The following letters have recently been received:
The following letters have recently been received:
We are looking for support for our Calderfest event at Egremont Castle on 28 July 2018.
Contact Carla Munkley for further details Tel: 01946 439312
We would like to take this opportunity to thank Copeland Community Fund, who have supported Calderwood House since its inception. They have not only provided us with the capital which enabled us to build our hostel but also provided us with funds towards our staffing costs. We are very lucky to have such an amazing organisation supporting our project and helping us fight against homelessness in Copeland.
It’s 5am. It’s dark and I’m barely awake. I walk into Calderwood House to the smell of fresh coffee where I’m met by Dean. Dean has been a resident at Calderwood House, Egremont for almost two months. Already, the Time to Change project at Calderwood House has helped scores of local people who have found themselves homeless back into housing and employment. Over coffee, I am here to find out more about Dean and how he is turning his life around through the unique opportunities open to him at Calderwood House.
I am offered a coffee which I gladly accept. Dean prepares the coffee using a unique blend of Arabica produced exclusively for Calderwood House by a local blender Rinaldo’s Specialty Coffee and Tea. Even at 5am in the morning I can see the care and attention that goes into making the perfect cup as Dean explains,
“I’ve been making coffee from the Calderwood coffee van for almost two months now. It’s growing in popularity with local customers. It’s such a great product and all of the profits go straight back into supporting the work Calderwood House do so it’s a big motivation to get me up and out early…”
The coffee tastes great and the extra shot which Dean has slipped in there is greatly appreciated. I’m impressed at how well made the coffee is, so it is a surprise to learn that Dean has only been training for a couple of months,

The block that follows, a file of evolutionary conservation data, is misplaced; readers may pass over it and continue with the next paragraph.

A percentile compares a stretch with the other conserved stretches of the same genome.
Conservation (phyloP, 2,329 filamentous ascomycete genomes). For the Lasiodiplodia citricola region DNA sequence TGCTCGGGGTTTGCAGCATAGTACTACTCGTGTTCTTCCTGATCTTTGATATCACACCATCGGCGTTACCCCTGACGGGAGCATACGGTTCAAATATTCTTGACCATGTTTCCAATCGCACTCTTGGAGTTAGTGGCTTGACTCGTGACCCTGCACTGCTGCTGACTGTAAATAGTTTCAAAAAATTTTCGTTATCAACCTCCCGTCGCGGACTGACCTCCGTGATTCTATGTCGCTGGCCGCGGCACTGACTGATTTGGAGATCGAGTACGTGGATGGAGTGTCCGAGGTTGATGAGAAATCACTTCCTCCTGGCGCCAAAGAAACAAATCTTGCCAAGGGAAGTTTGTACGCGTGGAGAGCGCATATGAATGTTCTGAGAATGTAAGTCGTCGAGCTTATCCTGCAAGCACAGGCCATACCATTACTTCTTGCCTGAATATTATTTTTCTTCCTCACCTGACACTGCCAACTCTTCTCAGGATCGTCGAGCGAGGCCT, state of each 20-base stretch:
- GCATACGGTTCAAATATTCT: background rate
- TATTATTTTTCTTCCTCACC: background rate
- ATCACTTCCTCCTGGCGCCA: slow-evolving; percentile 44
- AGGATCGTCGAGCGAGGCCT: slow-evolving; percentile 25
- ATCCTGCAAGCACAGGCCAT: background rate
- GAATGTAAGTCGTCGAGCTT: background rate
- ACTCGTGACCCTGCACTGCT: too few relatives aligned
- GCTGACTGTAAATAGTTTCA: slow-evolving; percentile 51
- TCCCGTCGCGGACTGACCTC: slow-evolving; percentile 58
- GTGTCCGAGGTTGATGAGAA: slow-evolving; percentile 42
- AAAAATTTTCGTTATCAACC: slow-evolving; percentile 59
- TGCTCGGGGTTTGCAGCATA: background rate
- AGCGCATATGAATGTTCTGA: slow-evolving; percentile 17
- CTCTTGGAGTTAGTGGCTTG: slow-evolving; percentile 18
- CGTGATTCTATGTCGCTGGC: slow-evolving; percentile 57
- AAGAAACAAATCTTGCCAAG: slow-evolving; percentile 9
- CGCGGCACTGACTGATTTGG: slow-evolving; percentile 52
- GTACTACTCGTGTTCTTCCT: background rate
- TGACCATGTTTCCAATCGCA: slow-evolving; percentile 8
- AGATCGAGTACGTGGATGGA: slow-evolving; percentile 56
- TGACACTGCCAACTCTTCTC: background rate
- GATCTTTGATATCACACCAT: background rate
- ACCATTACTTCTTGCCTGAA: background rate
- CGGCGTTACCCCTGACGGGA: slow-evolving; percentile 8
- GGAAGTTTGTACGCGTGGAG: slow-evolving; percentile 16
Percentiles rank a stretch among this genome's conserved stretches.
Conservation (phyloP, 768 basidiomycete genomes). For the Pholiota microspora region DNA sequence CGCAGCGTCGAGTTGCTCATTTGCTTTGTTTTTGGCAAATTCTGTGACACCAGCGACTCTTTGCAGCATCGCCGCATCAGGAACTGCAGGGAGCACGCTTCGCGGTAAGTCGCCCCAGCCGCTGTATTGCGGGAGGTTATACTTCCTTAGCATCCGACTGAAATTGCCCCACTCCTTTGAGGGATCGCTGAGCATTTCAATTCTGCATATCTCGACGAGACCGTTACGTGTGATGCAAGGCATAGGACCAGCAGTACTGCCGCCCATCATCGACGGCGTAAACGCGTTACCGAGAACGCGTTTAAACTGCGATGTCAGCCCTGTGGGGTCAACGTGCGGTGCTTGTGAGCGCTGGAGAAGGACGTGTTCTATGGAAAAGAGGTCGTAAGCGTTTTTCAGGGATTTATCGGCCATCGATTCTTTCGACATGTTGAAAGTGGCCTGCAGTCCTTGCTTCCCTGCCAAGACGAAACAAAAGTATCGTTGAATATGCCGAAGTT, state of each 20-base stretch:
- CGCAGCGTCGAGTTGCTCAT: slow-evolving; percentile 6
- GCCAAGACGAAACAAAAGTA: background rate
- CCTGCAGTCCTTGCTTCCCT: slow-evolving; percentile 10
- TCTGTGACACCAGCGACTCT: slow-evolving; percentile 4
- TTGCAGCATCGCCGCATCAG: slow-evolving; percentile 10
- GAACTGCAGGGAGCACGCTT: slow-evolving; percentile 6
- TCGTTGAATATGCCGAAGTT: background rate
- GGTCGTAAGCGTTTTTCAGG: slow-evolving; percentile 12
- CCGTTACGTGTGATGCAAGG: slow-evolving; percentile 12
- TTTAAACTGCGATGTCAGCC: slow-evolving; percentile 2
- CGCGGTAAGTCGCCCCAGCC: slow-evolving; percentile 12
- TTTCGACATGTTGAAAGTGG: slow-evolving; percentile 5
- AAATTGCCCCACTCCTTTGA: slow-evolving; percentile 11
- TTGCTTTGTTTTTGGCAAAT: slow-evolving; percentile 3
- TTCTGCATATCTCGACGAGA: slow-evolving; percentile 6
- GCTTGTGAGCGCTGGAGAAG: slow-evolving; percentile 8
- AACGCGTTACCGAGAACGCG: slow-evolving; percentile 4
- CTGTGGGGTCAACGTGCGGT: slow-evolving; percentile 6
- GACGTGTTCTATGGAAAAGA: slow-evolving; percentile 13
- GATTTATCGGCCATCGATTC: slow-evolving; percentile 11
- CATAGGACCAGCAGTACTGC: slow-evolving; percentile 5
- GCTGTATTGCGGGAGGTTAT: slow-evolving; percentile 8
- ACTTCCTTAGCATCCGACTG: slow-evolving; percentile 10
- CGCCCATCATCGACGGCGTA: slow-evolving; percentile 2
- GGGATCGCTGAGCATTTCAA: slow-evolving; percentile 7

“I knew nothing about coffee making or being a Barista or anything like that before I came to Calderwood House. I have learnt so many new skills that I can take with me when I leave. I have also proven to myself that I am ready to go back in to work in spite of my own personal difficulties and it’s greatly increased my confidence level.”
As I peer into the van past a range of snacks, drawn ever deeper inside by the smell of freshly ground coffee beans, I notice how spotlessly clean the Calderwood House coffee van is,
I feel a real sense of responsibility and it is also nice to meet so many new people. I have been able to get involved on the commercial side, you know like looking for new ways to increase revenue and I’m always looking for additional sites for our van to introduce our coffee to new customers.”
Volunteering for this community project has helped me rebuild myself and my confidence in myself as well being able to give something back to the community.”
Asked about the future for Calderwood’s coffee van project Dean jokes, “my aim is to establish a whole fleet of vans across Cumbria I don’t want anyone to miss out on our coffee!
Article produced for time to change, Calderwood House by resident Leigh Johnson.
First and foremost I would like to thank Julie-Anne Kelly and her team of volunteers for all their hardwork and dedication. The event was truly spectacular and the money raised will be utilised to support both Calderwood House and Rose Hill Youth Theatre. We are honoured that during these hard times when funding is scarce, that Julie-Anne included our project in her bid to raise funds for local projects. All the guests had some beautiful things to say about both organisations so below are just a few photographs and quotes from the guests.